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Asia-Pacific Trade, Cultural Flows,
and Social Dynamics:

A Symposium in Anticipation of the
2011 APEC Summit in Honolulu

Casa Loma Room, University of Redlands, Redlands, CA
September 24, 2011

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Presenters’ Bios (in order of presentation)

Haider Khan

Haider Khan
Haider Khan is Professor of Economics at the Josef Korbel School of International Studies, University of Denver. He has been an adviser and consultant for many governments around the world and for international organizations including the World Bank, United Nations Conference on Trade and Development (UNCTAD), and Asian Development Bank Institute (ADBI). Among his many publications are Global Markets and Financial Crisis: Asia’s Mangled Miracle (2004) and Innovation and Growth in East Asia: The Future of Miracles (2004).
Gerald Groshek Gerald Groshek is Professor of International Economics and Business at the School of Business, University of Redlands. His teaching and research have been informed both by practical experience in international banking and foreign exchange trading and by residencies at various foreign institutions, including Fulbright-funded visits in Slovakia and Ukraine. Groshek’s publications include research on investment climate efficiency in Chinese cities and special economic zones in India.

Hong Zhang

Hong Zhang

Hong Zhang is Associate Professor and Department Chair of East Asian Studies at Colby College where she teaches both Chinese language and Chinese culture courses. A Chinese anthropologist whose research interests range from rural marriage patterns and family dynamics to migrant workers and urbanization, Zhang has most recently published on family life and gender issues among Chinese migrant workers, the emergence of Chinese labor NGOs, the decline of family-based eldercare in China.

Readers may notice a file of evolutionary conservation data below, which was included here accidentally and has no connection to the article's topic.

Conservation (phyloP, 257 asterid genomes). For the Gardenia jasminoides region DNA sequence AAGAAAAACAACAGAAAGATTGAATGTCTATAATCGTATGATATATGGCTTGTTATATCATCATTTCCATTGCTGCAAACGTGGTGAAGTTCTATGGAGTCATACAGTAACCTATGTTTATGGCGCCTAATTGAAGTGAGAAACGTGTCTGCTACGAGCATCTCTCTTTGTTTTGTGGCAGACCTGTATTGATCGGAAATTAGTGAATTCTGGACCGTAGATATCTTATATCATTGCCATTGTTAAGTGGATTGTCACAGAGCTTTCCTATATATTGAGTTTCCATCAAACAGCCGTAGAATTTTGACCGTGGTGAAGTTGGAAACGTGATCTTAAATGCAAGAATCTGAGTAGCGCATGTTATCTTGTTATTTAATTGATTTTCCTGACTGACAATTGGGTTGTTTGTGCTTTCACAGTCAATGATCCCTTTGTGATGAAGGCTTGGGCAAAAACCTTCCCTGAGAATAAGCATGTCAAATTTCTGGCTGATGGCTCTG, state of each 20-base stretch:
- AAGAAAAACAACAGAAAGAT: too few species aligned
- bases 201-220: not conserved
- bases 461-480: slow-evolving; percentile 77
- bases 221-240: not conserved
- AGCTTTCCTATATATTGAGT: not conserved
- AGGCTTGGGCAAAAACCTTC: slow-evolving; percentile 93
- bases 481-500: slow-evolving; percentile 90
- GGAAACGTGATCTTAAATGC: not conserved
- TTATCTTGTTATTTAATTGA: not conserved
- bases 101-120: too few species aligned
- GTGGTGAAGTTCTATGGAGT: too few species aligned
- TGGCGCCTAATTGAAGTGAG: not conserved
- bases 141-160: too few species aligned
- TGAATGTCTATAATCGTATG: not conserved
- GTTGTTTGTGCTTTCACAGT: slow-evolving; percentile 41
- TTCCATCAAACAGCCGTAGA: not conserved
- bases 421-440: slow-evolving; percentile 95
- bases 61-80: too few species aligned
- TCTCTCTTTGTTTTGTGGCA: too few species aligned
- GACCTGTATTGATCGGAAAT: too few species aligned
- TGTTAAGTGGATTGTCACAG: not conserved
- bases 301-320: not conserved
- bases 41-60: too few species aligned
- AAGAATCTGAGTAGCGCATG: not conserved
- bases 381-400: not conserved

Sawa Kurotani

Sawa Kurotani
Sawa Kurotani is Associate Professor of Anthropology at the College of Arts and Sciences, University of Redlands. Her book Home Away from Home: Japanese Corporate Wives in the United States (2005) integrates her diverse interests in globalization, gender issues, and Japanese culture, while her current research focuses on the Japanese salarywoman, along with an expanding interest into the realms of popular culture and popular music. Kurotani also writes a monthly column in English for Daily Yomiuri, a leading Japanese newspaper.

Jeffrey Wasserstrom

Jeffrey Wasserstrom
Jeffrey Wasserstrom is Chair of the History Department at the University of California, Irvine, and editor of The Journal of Asian Studies. As public intellectual he regularly contributes to newspapers and general interest magazines, such as Foreign Policy and Time. A co-founder of the popular blog The China Beat, his many publications include China in the 21st Century: What Everyone Needs to Know (2010) and the forthcoming co-edited anthology Chinese Characters: Fast-Changing Lives in a Fast-Changing Land (2012).
Carol Brash Carol Brash is Assistant Professor in Art and Asian Studies at the College of Saint Benedict|St. John’s University. Her classes include: Introduction to Asian Art, China in Focus: The History of Photography in China, 1850-Present, East Asian Gardens, and Modern and Contemporary Art. Her research interests are: representations of gardens in the Ming dynasty, Chinese gardens outside of China, photography in China, contemporary Asian art, and memory and identity in art.

Stanley Rosen

Stanley Rosen
Stanley Rosen is Professor of Political Science at the University of Southern California, and Director of its East Asian Studies Center from August of 2005 through August of 2011. His research ranges from Chinese youth and the state to Chinese cinema and society. An award-winning classroom teacher, Rosen’s most recent publications are two co-edited volumes: Chinese Politics: State, Society and the Market (2010) and Art, Politics and Commerce in Chinese Cinema (2010).
Yunxiang Yan

Yunxiang Yan
Yunxiang Yan is Professor of Anthropology and co-director of the UCLA Center for Chinese Studies at the University of California, Los Angeles. His research interests include cultural globalization, social change and development, and the individual-society relationship. Yan is the winner of a Guggenheim fellowship in 2010, and the author of The Individualization of Chinese Society (2009), Private Life under Socialism: Love, Intimacy, and Family Change in a Chinese Village, 1949-1999 (2003), and many other publications.

Contact Robert Y. Eng, symposium coordinator

© 2011 University of Redlands